Everything went wrong for Virginia, including possibly underestimating the ability of their opponent. I was worried about BC for a couple of reasons. First, they are a lot like UVa in that they are not getting world-beating 5-star athletes to build their program. Rather BC head coach Steve Addazio depends on hard work, discipline, and player development to compete against more talented opponents. Second, BC had played a brutal schedule leading up to Saturday’s game in Charlottesville. They had played Notre Dame, Clemson, Virginia Tech, and Louisville, beating Louisville on the road and hanging tough for at least most of the other games. BC was battle tested to say the least and probably looked at the Virginia game as a chance to show what they could do…mission accomplished for BC.

Conversely, Virginia was 5-1, getting its sea-legs, and talk of Virginia football turning the corner was in the air leading up to Saturday. Then, the few fans that were in Scott stadium at the time, watched Virginia lose the coin toss.  Things went down hill from there.

On Boston College’s first drive. Virginia was inches away from a safety on 3rd and long from the BC 5 yard line. Instead of taking a sack & a safety, BC quarterback Anthony Brown scrambled for what would be one of seven 3rd down conversions in the first half. Boston College drove 85 yards for a field goal.

Things broke BC’s way all day. Virginia, not so much. Still in the first quarter, a very good WR block at the edge on a jet sweep took out not one, but two Virginia defenders resulting in a 75 yard TD run. A great block that should have resulted in a 10 yard gain, results in the longest run from scrimmage all year, when it is not your day.

Again on 3rd and long on the ensuing drive, the play clock ran out, hitting 00 on the scoreboard. The officials missed the delay of game call, BC snapped the ball and tossed a 76 yard TD pass on what should have been a 5-yard penalty. BC was ready and played aggressively all day. Virginia was not and did not. When it is not your day, things that have gone well in the past go terribly awry.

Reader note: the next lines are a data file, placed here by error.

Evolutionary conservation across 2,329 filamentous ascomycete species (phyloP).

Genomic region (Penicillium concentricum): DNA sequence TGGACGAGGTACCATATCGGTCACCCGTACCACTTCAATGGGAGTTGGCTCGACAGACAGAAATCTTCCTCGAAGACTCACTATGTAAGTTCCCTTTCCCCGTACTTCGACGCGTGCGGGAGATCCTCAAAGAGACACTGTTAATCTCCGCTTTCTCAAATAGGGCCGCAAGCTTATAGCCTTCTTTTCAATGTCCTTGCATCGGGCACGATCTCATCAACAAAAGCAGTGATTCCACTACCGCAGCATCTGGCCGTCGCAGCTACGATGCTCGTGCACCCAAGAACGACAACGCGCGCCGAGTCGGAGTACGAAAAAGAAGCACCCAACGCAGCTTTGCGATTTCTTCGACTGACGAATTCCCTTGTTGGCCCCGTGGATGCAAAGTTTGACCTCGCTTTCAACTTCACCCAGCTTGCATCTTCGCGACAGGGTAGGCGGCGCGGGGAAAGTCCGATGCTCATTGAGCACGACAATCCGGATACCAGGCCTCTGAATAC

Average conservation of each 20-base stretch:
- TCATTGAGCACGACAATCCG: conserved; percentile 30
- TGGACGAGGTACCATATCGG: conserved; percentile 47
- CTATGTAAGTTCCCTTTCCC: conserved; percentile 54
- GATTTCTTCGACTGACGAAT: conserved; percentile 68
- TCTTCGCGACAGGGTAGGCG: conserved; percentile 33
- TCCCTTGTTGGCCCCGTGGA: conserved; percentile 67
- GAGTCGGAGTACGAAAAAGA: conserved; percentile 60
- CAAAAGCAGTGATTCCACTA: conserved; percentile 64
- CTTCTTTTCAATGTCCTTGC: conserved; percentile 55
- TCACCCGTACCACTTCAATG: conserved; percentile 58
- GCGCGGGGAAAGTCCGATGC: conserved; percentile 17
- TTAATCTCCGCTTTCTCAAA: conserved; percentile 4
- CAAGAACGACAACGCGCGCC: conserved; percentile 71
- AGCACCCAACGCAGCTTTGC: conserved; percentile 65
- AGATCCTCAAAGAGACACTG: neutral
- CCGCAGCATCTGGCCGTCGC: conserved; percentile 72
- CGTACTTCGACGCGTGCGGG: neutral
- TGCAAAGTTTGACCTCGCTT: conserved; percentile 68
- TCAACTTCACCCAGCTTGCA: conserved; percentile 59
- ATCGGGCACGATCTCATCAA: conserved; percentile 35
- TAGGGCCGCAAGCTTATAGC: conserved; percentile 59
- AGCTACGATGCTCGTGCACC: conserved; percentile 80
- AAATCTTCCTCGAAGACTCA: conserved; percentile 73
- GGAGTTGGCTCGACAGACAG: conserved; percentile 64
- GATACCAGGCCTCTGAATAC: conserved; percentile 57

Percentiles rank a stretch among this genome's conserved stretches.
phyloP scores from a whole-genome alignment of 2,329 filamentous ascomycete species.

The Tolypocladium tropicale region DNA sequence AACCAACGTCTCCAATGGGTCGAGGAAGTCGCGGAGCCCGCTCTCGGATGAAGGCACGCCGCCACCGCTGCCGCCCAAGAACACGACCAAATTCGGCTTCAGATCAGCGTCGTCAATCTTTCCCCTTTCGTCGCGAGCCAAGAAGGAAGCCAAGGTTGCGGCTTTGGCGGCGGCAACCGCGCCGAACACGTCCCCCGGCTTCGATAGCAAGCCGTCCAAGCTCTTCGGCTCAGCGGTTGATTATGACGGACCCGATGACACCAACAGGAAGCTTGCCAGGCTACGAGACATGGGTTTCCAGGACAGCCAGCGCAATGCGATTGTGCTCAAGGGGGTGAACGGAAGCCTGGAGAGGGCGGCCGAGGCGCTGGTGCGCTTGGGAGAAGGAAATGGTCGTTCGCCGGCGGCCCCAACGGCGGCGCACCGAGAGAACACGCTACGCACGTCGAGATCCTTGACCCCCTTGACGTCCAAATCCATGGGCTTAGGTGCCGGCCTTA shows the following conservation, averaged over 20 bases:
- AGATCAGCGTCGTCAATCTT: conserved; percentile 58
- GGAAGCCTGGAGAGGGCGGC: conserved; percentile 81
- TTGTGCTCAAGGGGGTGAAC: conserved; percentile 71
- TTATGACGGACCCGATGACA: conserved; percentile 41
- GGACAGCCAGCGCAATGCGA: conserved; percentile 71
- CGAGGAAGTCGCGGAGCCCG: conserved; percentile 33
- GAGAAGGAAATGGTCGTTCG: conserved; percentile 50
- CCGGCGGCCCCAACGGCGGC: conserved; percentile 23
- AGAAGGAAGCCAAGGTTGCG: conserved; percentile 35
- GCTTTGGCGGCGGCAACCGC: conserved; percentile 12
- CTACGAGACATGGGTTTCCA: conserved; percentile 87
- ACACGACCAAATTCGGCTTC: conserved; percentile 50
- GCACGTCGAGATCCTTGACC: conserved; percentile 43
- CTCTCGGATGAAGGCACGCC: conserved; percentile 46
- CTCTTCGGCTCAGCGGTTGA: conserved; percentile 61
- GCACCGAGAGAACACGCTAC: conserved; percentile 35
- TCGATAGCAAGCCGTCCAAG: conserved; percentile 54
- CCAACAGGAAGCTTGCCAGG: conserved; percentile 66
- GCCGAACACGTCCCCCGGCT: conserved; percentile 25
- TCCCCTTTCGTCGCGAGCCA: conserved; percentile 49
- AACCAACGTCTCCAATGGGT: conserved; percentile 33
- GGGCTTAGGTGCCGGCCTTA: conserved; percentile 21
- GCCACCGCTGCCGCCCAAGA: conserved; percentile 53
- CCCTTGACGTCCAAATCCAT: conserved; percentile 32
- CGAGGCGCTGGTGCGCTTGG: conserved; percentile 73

What does all of this mean for Virginia football for the rest of the season? It means Virginia has to approach every game as if they are a 13.5 dog. Virginia has to assume they have been overlooked and treated like bottom feeders by the media and their opponents the rest of the way. It means what we all knew before Virginia went on a 4-game winning streak – this is an evolving Virginia team with little margin for error. The fates along with disciplined and inspired play on the field must align for Virginia to win. If one of these is off kilter, Virginia is in trouble. It means that Virginia coaches and players still have a lot of work to do.

What does Saturday’s loss not mean? It does not mean that rest of the season is going to be a complete bust. The schedule is tough the rest of the way, but as we have seen already this season, this team knows how to win. It does not mean that all the progress this season is lost. Last year’s 2-10 team is 5-2 this year. They block better, throw better, and tackle better than last year’s team. None of this goes out the window because they laid an egg against a highly motivated Boston College team.

At the beginning of the season if Virginia fans were magically offered the chance for their ‘Hoos to be 5-2 after 7 games in the season,  do you think anyone would have declined, thinking 6-1 or 7-0 was a more probable outcome? Fans are understandably greedy, however. Success feeds the desire for even greater success. A little perspective after a crummy performance can be a good thing, though not as much fun as winning. The perspective Virginia fans need to appreciate is that 5-2 heading to Pitt next week is a dramatic improvement over last year’s performance as well as this year’s expectations.

Virginia had a terrible, horrible, no good, very bad day on Saturday. Everyone in the program had a bad day. Players and coaches alike were off their games. For the first time all year Virginia looked disorganized on the sidelines blowing timeouts to get the right players on the field. Players made mistakes in execution and the breaks all went against Virginia.

Like the stock market, the resurrection of Virginia football is not going to be a straight line up and to the right. Virginia will hit bumps in the road and see periodic regression. I remain confident that the trend of the program is correct and heading in the right direction. The key for players, coaches, and fans is to let go of days when everything goes wrong and wait for the sun to rise the next day, looking forward to the next challenge on the horizon…which is Pittsburgh on the road.